Home | Non-food | Environment | Gulf Oil Spill 2010: Protecting Yourself After a Hurricane in the Gulf of Mexico

Gulf Oil Spill 2010: Protecting Yourself After a Hurricane in the Gulf of Mexico

Hurricanes and tropical storms can present a number of hazards for residents of coastal communities and response workers. The 2010 hurricane season brings concerns about protecting residents and workers in impacted areas from exposure to contaminated waters as a result of the Deepwater Horizon fire, explosion and the continuing oil leak in the Gulf of Mexico. For steps to protect workers and volunteers responding on-shore to hurricanes from the Gulf of Mexico, seehttp://www.cdc.gov/niosh/topics/oilspillresponse/hurricanes.html.

Below are some tips for families and communities who are concerned that they, their pets, or their property may come in contact with dirty water, oil, or sludge after a hurricane or tropical storm.

Health protection for families:

  • After a storm, dirty water can make you and your family sick.
  • You should avoid skin contact with dirty water.
  • If skin contact does occur, wash your skin with soap and clean water.
  • You can remove oil or tar from your skin with baby oil or suntan lotion.
  • Do not use gasoline, chemicals, or industrial cleaners to clean your skin or the skin of your children or pets.
  • Wash your hands often, especially before preparing food, before eating, after using the toilet, and after clean-up activities.


Health protection related to pets or other animals:

  • Animals and pets may be scared and stressed after a natural disaster.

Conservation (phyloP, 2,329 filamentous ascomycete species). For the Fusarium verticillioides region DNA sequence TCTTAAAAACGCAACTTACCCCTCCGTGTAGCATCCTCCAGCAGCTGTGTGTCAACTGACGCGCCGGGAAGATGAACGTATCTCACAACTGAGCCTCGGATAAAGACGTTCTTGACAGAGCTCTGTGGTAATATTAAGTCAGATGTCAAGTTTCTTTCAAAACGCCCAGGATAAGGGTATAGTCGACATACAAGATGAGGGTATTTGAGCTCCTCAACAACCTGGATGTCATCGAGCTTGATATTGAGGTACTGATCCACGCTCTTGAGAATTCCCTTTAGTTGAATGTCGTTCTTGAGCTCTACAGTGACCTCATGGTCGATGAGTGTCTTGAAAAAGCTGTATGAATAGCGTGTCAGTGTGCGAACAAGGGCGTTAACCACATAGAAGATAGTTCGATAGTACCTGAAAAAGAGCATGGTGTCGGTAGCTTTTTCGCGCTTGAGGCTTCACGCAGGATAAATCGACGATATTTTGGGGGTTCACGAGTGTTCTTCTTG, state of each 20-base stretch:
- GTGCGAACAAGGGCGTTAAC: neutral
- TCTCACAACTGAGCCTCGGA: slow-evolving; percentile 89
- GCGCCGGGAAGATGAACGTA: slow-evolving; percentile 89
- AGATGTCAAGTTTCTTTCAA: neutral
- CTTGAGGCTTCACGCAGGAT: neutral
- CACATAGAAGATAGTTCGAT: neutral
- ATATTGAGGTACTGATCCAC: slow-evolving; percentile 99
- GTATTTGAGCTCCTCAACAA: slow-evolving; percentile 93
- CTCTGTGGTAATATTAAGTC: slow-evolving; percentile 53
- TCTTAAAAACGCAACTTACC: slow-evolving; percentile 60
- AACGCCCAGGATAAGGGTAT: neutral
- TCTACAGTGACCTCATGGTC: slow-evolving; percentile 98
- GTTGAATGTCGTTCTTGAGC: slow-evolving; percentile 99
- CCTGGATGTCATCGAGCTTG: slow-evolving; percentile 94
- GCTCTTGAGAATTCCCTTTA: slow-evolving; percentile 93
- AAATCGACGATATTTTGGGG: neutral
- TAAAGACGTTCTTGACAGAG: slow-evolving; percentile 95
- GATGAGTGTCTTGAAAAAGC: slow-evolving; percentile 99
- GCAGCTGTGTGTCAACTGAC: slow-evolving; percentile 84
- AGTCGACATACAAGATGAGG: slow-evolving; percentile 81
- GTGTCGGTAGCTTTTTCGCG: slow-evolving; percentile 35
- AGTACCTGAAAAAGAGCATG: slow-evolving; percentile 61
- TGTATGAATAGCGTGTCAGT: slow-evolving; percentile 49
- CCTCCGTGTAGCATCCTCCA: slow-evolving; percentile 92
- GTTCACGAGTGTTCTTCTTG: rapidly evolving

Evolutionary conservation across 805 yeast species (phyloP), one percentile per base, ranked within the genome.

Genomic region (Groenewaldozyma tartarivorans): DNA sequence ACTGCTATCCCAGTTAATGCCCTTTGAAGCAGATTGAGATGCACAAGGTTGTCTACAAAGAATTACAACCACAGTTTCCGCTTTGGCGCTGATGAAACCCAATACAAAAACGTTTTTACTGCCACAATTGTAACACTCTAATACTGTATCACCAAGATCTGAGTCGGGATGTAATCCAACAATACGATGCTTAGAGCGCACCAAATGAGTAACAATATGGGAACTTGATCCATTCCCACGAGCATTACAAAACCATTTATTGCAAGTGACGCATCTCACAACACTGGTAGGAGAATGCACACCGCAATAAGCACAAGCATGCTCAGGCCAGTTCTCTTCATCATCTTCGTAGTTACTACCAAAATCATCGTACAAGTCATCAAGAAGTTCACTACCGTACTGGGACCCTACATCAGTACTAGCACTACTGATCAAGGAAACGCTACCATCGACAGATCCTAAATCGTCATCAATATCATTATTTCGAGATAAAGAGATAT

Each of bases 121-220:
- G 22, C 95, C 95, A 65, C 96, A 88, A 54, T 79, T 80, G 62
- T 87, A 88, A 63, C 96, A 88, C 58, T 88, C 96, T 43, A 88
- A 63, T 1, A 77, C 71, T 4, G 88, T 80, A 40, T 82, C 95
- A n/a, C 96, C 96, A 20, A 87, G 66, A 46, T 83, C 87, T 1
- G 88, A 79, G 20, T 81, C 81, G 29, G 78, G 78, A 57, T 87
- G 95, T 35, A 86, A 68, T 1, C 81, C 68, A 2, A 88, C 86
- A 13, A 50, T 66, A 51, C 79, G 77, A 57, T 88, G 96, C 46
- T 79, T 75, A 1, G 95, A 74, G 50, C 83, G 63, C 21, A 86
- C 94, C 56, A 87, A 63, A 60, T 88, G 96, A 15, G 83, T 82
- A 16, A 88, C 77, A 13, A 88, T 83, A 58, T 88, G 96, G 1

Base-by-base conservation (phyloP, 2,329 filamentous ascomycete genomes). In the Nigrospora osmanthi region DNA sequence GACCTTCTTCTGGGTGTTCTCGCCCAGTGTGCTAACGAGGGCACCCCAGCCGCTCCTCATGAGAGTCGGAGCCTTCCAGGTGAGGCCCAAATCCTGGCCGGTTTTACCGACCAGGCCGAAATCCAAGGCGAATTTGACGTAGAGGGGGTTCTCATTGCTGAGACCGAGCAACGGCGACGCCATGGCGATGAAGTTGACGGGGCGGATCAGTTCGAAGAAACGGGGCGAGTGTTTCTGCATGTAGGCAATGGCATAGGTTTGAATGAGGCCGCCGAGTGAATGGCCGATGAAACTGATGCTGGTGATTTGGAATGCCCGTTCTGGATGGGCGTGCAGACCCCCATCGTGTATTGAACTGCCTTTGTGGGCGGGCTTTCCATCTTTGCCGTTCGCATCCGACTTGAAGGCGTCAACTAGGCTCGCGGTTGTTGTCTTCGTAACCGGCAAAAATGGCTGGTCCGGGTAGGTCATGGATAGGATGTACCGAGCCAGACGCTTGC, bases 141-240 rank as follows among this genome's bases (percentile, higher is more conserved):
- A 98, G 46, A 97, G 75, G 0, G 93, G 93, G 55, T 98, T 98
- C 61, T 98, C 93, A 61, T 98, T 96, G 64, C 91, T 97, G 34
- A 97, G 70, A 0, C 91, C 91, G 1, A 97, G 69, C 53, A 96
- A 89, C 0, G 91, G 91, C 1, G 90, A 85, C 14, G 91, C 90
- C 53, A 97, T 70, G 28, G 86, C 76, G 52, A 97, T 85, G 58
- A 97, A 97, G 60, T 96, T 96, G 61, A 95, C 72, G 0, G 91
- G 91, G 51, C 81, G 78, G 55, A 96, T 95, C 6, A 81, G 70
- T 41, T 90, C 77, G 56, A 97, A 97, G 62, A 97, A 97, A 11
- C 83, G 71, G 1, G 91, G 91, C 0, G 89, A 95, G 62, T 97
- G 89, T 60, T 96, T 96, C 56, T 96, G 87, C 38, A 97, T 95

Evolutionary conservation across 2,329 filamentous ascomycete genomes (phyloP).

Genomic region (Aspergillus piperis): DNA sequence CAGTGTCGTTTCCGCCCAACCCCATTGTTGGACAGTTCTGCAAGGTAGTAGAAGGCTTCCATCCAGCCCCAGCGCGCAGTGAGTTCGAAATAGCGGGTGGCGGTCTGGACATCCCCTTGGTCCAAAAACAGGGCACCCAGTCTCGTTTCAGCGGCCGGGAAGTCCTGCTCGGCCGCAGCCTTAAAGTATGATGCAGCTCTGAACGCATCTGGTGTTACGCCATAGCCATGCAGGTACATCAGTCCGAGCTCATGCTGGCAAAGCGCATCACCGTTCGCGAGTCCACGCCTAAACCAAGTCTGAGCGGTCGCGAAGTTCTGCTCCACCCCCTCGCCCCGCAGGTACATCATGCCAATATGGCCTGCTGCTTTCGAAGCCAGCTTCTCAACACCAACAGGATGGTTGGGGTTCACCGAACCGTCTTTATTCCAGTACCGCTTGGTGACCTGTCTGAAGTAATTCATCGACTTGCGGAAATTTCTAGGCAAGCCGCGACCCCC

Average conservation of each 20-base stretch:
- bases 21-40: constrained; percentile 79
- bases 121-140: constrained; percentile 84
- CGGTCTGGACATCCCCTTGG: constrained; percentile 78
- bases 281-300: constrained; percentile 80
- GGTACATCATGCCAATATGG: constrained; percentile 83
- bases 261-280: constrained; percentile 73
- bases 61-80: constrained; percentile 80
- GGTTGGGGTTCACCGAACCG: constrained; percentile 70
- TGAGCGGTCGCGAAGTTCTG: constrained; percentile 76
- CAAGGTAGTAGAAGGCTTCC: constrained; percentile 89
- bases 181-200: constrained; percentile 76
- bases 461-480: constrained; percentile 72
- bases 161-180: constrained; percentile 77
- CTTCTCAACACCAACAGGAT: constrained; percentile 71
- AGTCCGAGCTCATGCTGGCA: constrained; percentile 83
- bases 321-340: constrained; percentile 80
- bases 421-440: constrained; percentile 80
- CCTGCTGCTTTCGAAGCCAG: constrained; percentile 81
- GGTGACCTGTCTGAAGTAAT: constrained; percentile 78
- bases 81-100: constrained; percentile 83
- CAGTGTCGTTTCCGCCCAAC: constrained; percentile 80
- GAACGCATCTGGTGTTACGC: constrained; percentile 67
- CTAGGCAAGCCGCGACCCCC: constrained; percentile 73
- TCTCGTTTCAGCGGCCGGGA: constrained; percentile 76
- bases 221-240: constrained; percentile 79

• Scared and stressed animals may be more likely to bite or scratch you.
  • Do not approach animals that are not familiar to you and be careful around animals that you know.
  • Remain still if an unfamiliar animal comes toward you.

Do not:

  • Make direct eye contact with an unfamiliar animal
  • Disturb an animal that is sleeping, eating, or caring for its babies
  • Allow children to play with unfamiliar animals without the owner’s permission and adult supervision

Pets may be poisoned by harmful chemicals, products, or foods

  • To learn more, call CDC at 800-CDC-INFO.

For information on how to protect your pets from poisoning, visit the Animal Poison Control Center’s Web site (http://www.aspca.org/pet-care/poison-control/).

If you think your pet has been poisoned, please call the Animal Poison Control Center toll-free: 1-888-426-4435 (calls are answered 24 hours a day, every day).

You can also consult the International Bird Rescue Research Center Website athttp://www.ibrrc.org/index.html.


Health protection related to personal property or contaminated areas.

  • You should avoid direct exposure to oil or sludge as much as possible.
  • Children and pregnant women should not be allowed to play in or around contaminated areas until they have been cleaned.
from cdc.gov